A one-two punch of flu, norovirus making people sick

Cathy Dobson

Sarnia-Lambton has had 78 confirmed cases of influenza and three elderly people have died from flu this winter, Lambton Public Health reports.

And while it may seem as though more friends and coworkers are sick than usual, it’s been a pretty typical flu season so far, officials say.

Four long-term care facilities in Sarnia-Lambton have reported influenza outbreaks this winter — two in the city and two in the county. Currently, one facility is taking precautions due to an outbreak, said Chad Ikert, Lambton’s manager of health protection.

“We know there are a lot more people that get the flu and don’t go to the doctor to have it confirmed by a lab,” he said.

“So they deal with it at home and it doesn’t get reported to us.”

What’s different about this winter is an outbreak of norovirus. While the flu is a respiratory illness, norovirus brings nausea, diarrhea and stomach pain.

Add that to the number of people suffering from bad colds and there’s an explanation for high absenteeism reported at some schools and workplaces.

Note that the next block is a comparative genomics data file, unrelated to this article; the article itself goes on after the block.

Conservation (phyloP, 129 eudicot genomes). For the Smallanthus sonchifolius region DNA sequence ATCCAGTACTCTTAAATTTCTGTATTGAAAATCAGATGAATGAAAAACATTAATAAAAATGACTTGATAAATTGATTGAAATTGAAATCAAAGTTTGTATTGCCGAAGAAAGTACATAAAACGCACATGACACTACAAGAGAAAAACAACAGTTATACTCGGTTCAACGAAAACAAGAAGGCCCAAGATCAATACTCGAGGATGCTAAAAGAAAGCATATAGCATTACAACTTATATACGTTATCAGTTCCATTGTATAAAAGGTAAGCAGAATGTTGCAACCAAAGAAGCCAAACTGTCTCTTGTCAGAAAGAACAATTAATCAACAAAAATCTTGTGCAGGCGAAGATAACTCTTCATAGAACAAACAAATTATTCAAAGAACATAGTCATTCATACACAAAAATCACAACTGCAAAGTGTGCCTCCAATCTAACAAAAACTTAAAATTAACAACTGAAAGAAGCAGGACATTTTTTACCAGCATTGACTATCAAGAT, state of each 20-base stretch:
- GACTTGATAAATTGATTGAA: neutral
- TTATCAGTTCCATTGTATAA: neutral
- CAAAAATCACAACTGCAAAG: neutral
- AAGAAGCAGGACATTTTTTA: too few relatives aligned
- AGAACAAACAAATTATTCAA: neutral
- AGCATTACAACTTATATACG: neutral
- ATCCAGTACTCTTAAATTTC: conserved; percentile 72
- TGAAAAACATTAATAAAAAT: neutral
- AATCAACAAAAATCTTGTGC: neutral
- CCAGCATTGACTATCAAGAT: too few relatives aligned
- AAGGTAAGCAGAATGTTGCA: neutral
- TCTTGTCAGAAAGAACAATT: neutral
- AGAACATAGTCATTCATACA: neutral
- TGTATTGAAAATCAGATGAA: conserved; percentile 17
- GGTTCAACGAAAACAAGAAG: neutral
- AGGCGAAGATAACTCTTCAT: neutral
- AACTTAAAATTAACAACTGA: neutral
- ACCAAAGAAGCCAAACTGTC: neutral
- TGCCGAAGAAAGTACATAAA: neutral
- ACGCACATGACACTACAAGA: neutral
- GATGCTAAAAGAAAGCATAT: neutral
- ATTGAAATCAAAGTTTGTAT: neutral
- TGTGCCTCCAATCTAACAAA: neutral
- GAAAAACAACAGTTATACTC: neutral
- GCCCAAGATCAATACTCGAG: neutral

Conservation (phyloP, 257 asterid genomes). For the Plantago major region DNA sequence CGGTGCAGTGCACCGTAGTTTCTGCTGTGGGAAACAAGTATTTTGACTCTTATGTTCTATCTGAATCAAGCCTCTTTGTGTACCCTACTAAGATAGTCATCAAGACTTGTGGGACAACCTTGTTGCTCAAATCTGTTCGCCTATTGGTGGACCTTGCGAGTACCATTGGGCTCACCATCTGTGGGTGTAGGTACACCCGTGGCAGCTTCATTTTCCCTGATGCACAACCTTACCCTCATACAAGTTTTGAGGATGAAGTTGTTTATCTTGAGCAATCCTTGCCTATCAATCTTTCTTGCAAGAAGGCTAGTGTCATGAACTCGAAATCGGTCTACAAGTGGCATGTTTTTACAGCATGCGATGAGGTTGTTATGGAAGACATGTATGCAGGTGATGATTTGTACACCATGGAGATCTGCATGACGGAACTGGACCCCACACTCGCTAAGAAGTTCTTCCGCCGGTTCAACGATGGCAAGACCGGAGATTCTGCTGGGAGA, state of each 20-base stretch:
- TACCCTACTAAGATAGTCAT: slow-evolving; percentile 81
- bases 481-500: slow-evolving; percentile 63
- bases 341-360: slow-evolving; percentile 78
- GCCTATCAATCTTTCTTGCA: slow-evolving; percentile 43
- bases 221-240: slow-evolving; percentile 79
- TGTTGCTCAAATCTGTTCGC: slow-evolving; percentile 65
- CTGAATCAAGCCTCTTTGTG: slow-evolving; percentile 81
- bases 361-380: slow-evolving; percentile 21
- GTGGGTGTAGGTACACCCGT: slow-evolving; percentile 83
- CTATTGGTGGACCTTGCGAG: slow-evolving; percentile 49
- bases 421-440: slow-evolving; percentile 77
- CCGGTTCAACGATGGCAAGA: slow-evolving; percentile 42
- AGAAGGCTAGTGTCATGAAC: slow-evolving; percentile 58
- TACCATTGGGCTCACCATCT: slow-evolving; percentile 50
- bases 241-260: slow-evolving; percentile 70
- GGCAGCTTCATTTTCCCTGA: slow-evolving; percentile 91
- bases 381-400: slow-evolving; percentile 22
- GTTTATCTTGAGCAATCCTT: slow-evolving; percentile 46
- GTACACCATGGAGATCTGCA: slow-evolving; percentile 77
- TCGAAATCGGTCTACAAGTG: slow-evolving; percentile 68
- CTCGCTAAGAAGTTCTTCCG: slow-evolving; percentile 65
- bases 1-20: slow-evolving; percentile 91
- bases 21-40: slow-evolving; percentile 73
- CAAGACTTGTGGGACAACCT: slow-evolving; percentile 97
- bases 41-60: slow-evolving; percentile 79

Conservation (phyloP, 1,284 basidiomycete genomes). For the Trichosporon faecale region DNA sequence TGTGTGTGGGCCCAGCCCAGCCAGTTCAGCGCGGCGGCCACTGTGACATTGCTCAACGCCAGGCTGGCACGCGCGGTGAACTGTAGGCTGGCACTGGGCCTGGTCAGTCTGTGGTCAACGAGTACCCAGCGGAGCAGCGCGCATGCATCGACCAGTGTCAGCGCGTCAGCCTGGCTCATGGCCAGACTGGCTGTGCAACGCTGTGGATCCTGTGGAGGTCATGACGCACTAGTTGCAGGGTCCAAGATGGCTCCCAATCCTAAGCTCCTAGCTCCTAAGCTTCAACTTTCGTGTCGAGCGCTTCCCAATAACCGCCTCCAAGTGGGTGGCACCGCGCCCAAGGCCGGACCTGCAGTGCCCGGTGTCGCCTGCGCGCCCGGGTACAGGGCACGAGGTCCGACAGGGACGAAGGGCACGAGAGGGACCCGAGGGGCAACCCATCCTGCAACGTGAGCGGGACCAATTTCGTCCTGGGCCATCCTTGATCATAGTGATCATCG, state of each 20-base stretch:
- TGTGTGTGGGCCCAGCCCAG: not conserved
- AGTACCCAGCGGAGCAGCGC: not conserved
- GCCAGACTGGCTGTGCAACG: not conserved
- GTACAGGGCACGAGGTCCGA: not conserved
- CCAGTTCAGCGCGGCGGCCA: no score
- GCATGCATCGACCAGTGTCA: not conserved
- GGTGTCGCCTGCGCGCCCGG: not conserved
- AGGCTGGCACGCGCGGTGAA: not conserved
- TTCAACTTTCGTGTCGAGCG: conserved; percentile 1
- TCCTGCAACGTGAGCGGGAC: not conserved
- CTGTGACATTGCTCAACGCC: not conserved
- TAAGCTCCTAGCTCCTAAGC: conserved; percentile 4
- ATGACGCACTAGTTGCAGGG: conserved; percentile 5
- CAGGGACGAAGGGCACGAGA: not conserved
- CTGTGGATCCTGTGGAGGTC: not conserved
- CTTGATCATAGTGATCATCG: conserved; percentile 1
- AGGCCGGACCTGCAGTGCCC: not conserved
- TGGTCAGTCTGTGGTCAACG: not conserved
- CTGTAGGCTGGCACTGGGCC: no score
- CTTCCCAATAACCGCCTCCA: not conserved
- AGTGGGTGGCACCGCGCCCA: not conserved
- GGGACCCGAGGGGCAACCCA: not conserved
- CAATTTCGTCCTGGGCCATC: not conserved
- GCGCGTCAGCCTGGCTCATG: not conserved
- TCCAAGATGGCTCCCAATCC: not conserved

Last month was the worst so far, Ikert said.

“Almost all cases of the flu were confirmed in January. Now we think we’ve peaked and are on the downswing, but we could continue to see cases until early spring,” he said.

The 2016 flu season from September to March resulted in seven flu deaths in Sarnia-Lambton. In total, 90 cases were confirmed last year and three long-term care facilities reported outbreaks.

“We’re having a typical season that’s very similar to 2016,” said Ikert. It may seem bad right now because of the surge in January and all the attention given to influenza outbreaks south of the border, he added.

Lambton Public Health offers flu shots to help control influenza, which is particularly hard on the elderly, the very young and anyone with pre-existing health problems.

This year’s vaccine clinics attracted 1,200 people, and an as-yet undocumented number got flu shots at 31 area pharmacies and doctor offices.

The local vaccination rate remains fairly consistent, Ikert said.

The most serious strain showing up is Influenza A subtype H3N2. The 2017-18 vaccine included H3H2 and provides good protection against it, he said.

But a B strain that is nearly as prevalent isn’t as well matched by the shot.

“But even if it is not a perfect match, the shot will help cut down on the number of days you’re ill,” he said.  “It lessens the symptoms.”

The flu season has at least two months to go so it’s not too late to get vaccinated, Ikert added.

“Just remember, it takes two weeks for the body to build up protection. People who say they get sick from the shot are coming down with something before they get it,” he said.

The flu shot is still available from local pharmacies, family doctors and by appointment at the health unit.